Dutch Catholic Church castrated 10 boys in the 1950s in effort to purge homosexuality

Mar 20, 2012
Adult Business News
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Surgical removal of testicles was also a punishment for those who accused clergy of sexual abuse

There are also allegations that Vic Marijnen, former Dutch PM had links to the case

Dutch MPs will today call for a parliamentary investigation into the allegations

Dutch MPs will today call for an investigation into the case of young men under the age of 21 allegedly castrated in the 1950s by the Roman Catholic Church ‘to get rid of homosexuality.’

The government will come under pressure to probe what some claim is a cover-up of a scandal which saw boys’ testicles removed if they dared report abuse by the clergy.

MPs will raise the issue after a Dutch newspaper revealed details of the punishments – which had not been exposed by an official investigation into sexual abuse within the Church published last year.

The NRC Handelsblad, a daily evening paper in the Netherlands, identified a man called Henk Heithuis, as one of the young men who were castrated as well as nine other minors.


After reporting two monks to the police for abusing him in a Catholic boarding home, he was surgically castrated in 1956, when he was still a minor.

Cornelius Rogge, 79, a well-known Dutch sculptor who knew Mr Heithuis witnessed the phyiscal evidence of the castration.

‘We once asked Henk to drop his pants when the women were gone. He did that. He was maimed totally. It was a huge shock,’ he said reported The Telegraph.

Joep Dohmen, an investigative journalist who investigated the Heithuis case, says sources told him that the surgical removal of testicles was regarded as a treatment for homosexuality and also as a punishment for those who accused clergy of sexual abuse.

Mr Heithuis was castrated at the age of 20 – in 1956 he had accused Catholic clergy of sexually abusing him in his Church run care home.

Children in institutional care, regardless of religious affiliation, in the Netherlands were at substantial risk of being abused during the period, the molestation rate was 20 per cent, twice that of elsewhere.

Although the monks were convicted of the abuses, Mr Heithuis was still transported to a Catholic psychiatric hospital, and underwent a surgical castration.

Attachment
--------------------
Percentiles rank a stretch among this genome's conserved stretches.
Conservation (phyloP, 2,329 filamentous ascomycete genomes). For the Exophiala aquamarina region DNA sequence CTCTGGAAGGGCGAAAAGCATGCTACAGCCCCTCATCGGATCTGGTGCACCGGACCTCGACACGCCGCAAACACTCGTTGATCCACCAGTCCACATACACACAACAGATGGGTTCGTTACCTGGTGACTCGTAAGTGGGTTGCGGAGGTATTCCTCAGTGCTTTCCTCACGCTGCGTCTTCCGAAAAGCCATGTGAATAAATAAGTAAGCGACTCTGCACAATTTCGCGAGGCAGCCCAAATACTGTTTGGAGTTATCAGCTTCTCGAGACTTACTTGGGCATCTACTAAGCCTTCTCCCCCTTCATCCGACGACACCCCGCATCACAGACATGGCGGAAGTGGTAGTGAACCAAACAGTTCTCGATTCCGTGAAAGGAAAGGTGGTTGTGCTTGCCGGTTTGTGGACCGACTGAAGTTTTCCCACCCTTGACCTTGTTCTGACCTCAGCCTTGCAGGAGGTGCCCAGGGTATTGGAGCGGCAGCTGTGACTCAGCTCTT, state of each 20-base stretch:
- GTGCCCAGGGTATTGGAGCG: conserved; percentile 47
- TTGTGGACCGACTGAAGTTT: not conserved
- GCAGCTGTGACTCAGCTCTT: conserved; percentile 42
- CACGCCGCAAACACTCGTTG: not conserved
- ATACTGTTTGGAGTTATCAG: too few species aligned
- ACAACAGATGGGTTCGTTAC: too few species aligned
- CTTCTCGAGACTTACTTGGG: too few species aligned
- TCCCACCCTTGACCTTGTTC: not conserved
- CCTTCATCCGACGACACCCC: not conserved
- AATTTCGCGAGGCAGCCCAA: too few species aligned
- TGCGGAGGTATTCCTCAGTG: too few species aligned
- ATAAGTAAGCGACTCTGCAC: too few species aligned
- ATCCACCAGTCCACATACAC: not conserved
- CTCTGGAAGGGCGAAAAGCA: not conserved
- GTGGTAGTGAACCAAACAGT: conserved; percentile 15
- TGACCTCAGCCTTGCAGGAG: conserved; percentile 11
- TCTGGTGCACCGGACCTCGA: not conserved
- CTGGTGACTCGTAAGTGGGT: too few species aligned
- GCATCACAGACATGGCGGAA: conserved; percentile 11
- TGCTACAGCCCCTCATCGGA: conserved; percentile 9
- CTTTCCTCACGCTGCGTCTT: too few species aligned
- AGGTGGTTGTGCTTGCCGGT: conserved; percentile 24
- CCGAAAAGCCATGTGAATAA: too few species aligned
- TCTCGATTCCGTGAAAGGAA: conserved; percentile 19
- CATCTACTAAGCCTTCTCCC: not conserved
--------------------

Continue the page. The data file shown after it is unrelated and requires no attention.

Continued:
Court papers confirm he was castrated ‘at his own request’, but there is not a submission of his written consent.

Mr Heithuis died two years after the castration in a car crash, but Mr Rogge felt compelled to report the castration to an official inquiry into abuse within the Catholic Church.

The investigation headed by Wim Deetman, a former Dutch minister, received 1,800 reports of sexual abuse by clergy or volunteers within Dutch Catholic dioceses in the period since 1945.


The Deetman inquiry received Mr Rogge’s report, but said ‘there were few leads for further research,’ so decided not to investigate.

The inquiry revealed that eight hundred Catholic clergy and church employees were guilty of abusing children over 40 years.

The newspaper investigation also revealed that government inspectors were aware that young men were being castrated while in Catholic-run psychiatric institutions.

Minutes of meetings held in the 1950s show that inspectors were present when castrations were discussed and that the Catholic staff did not think parents needed to be involved, even if the patients were minors.

There are also allegations that Vic Marijnen, who was a Dutch Prime Minister from 1963-65, had links to the case.

Not only was he a rising star in his political party, he was also vice-chairman of the Dutch Catholic child protection agency,.

Most importantly, in 1956, he was the chairman of the Gelderland children’s home where Mr Heithuis and other children were abused.

He intervened to have prison sentences dropped against several priests convicted of abusing children.

The commission said it did not report on the actions of Vic Marijnen because ‘the case was unmistakeably tied to circumstances which could be traced back to an individual person.’

Speaking of his findings Mr Dohmen said the cases could ‘no longer be traced.’

‘There will be many more. But the question is whether those boys, now old men, will want to tell their story,’ he added.

Today Dutch MPs are going to call for a parliamentary investigation into the allegations.

‘I am shocked that boys were being castrated in the 1950s,’ said Khadija Arib, a Labour MP.

‘I want an independent investigation. We must find out how many cases there were, who knew about it and why the government did not act.’

Source. mailonline.com

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